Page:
Dr Aditya Balasubramanian

AB (Harvard College), MPhil, PhD (Trinity College, Cambridge)
Lecturer in Economic History
College of Arts and Social Sciences
T: 6125 5114

Research interests

history of modern South and Southeast Asia; history of economic thought; material histories of consumption and culture; energy and environmental history; international history

Biography

Aditya Balasubramanian is a Lecturer in Economic History whose research focuses on various aspects of the history of modern South Asia. His first book, Towards a Free Economy for India: An Unfamiliar History (working title), is under contract with Princeton University Press. The book is a social and political history of economic ideas and opposition-making in democratic India. Aditya is commencing an environmental history of roads and road transportation in modern India and a longer term project on the inter-racial and inter-imperial history of commerce between modern South and Southeast Asia. For the latter, he was awarded an ANU Humanities Research Center (HRC) Research Development Fellowship in 2021.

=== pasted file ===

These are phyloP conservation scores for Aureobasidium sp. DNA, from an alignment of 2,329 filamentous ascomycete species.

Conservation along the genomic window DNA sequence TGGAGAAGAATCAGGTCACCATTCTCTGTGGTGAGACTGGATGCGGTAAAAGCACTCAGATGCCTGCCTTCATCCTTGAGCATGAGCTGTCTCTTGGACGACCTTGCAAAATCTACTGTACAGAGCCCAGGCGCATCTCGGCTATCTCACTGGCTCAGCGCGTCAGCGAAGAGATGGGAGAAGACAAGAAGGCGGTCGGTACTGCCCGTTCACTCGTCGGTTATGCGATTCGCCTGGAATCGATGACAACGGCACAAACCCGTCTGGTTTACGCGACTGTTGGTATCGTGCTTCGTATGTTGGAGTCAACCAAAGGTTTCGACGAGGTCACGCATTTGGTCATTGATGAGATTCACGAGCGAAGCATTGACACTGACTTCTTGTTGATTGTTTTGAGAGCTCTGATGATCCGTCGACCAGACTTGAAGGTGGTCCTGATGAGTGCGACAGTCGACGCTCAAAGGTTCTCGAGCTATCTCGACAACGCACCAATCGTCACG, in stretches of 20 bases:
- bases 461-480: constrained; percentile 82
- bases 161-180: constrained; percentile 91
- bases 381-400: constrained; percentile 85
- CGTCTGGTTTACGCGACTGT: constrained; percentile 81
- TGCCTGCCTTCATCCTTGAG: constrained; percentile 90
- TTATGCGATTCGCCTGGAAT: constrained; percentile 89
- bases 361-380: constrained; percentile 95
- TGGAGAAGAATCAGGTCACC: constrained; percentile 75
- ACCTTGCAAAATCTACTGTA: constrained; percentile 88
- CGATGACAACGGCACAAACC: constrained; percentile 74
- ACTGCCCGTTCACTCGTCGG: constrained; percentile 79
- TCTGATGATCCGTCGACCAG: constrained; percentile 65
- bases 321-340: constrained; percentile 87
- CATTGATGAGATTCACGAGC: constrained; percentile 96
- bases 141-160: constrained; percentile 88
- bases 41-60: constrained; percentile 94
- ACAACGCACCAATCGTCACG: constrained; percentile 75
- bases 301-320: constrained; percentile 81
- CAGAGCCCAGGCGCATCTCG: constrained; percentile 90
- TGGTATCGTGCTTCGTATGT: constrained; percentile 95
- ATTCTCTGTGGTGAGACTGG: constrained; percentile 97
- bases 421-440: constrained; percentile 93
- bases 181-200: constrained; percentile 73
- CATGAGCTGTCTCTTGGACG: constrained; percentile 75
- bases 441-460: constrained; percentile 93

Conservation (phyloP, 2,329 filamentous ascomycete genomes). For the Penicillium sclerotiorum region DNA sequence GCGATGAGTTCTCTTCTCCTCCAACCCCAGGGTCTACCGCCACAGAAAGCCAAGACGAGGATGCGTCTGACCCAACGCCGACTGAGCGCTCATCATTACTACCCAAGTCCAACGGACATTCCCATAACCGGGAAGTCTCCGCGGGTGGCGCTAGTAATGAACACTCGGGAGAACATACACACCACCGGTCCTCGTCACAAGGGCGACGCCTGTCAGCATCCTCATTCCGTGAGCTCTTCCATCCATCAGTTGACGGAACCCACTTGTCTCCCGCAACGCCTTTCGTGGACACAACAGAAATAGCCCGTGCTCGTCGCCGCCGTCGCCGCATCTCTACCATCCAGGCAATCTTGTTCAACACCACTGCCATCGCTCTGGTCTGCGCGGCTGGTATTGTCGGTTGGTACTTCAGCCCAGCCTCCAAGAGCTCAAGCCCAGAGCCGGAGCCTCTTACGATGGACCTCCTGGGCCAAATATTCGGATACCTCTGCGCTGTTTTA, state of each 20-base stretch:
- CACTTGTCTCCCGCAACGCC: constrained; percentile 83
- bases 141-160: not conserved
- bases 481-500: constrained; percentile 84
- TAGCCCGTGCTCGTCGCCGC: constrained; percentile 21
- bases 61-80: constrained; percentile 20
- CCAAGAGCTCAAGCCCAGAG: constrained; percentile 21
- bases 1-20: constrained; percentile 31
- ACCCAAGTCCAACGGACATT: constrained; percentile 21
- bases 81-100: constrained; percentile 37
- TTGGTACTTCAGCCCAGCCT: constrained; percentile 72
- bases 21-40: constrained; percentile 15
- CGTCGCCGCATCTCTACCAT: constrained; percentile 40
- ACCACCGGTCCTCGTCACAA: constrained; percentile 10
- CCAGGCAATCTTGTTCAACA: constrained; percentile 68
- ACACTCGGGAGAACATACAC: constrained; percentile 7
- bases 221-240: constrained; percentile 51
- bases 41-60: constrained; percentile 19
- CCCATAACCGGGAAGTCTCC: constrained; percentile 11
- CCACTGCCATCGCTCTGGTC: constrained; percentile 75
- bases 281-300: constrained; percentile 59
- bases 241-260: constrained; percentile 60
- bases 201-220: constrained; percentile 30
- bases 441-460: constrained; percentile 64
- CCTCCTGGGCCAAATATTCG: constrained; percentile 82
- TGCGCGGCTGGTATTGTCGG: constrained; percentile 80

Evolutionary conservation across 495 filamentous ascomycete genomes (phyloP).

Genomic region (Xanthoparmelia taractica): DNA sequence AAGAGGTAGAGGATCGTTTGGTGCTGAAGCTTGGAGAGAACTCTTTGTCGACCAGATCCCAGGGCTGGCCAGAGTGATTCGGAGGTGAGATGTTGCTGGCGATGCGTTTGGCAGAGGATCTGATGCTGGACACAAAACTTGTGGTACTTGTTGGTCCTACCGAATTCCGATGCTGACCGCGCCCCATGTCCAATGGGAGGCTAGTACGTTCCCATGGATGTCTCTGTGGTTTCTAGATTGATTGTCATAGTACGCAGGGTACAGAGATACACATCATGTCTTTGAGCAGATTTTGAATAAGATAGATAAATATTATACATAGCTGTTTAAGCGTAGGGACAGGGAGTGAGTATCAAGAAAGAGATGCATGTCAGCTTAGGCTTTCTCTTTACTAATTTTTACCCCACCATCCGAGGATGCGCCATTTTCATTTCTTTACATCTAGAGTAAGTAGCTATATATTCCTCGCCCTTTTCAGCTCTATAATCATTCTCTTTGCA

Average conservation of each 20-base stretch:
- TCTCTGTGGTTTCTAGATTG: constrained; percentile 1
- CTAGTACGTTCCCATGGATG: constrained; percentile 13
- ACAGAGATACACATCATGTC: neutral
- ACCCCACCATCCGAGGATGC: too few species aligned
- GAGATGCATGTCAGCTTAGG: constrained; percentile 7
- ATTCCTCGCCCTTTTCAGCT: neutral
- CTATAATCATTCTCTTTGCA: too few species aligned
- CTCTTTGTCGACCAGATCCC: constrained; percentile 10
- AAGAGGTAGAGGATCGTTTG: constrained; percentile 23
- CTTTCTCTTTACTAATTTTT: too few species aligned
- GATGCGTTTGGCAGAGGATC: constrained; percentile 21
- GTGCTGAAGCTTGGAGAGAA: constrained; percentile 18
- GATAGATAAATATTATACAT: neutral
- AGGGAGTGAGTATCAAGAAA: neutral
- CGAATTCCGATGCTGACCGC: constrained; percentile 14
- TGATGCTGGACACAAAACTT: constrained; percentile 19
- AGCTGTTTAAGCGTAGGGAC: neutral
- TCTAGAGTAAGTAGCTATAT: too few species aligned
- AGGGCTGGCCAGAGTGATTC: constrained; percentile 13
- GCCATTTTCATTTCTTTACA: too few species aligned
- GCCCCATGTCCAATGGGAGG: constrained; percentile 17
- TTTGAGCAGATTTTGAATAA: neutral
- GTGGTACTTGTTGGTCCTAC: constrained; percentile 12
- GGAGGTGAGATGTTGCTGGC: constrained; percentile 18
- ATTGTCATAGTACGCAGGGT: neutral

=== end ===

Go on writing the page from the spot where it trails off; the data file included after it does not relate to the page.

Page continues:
Aditya completed his PhD at Trinity College, Cambridge as a British Marshall Scholar and a Cambridge Trust Scholar. At Cambridge, his dissertation won the Ellen McArthur Prize in Economic History and was shortlisted for the Prince Consort and Thirlwall Prize for best dissertation in History.

At ANU, Aditya teaches ECON3056, a third-year interdisciplinary history of economic thought from the ancients to the mid-20th century. He is a Board Member of the South Asia Research Institute, an affiliate of the Center for Economic History, and a member of the Geoeconomics Working Group. During 2022, he is in residence at the Harvard Center for History and Economics (CHE) as an inaugural CHE/CHE-Paris Fellow. He also coordinates the CHE's "Archives of Economic Life in South and Southeast Asia" website.

Recent Publication:

-"(Is) India in the History of Neoliberalism?" in Quinn Slobodian and Dieter Plehwe eds. Market Civilizations: Neoliberalisms East and South (Brooklyn: Zone Books, 2022)

Forthcoming Publications:

-"A Forgotten Famine of '43? Travancore's Muffled ‘Cry of Distress’" (in Isabel Huacuja Alonso and Andrew Amstutz eds. "Rethinking WWII in South Asia," special issue of Modern Asian Studies, 2023)

-"A More Indian Path to Prosperity? Hindu Nationalism and Development in the mid-20th century, and beyond" (Capitalism: A Journal of History and Economics, Spring/Summer 2022) 

In the Review Process:

-"Of Decolonization and Development: Anticorruption in the Indian Central Government Services, c. 1940-60s" (revise and resubmit at Journal of Asian Studies)

Researcher's projects

Towards a Free Economy for India: An Unfamiliar History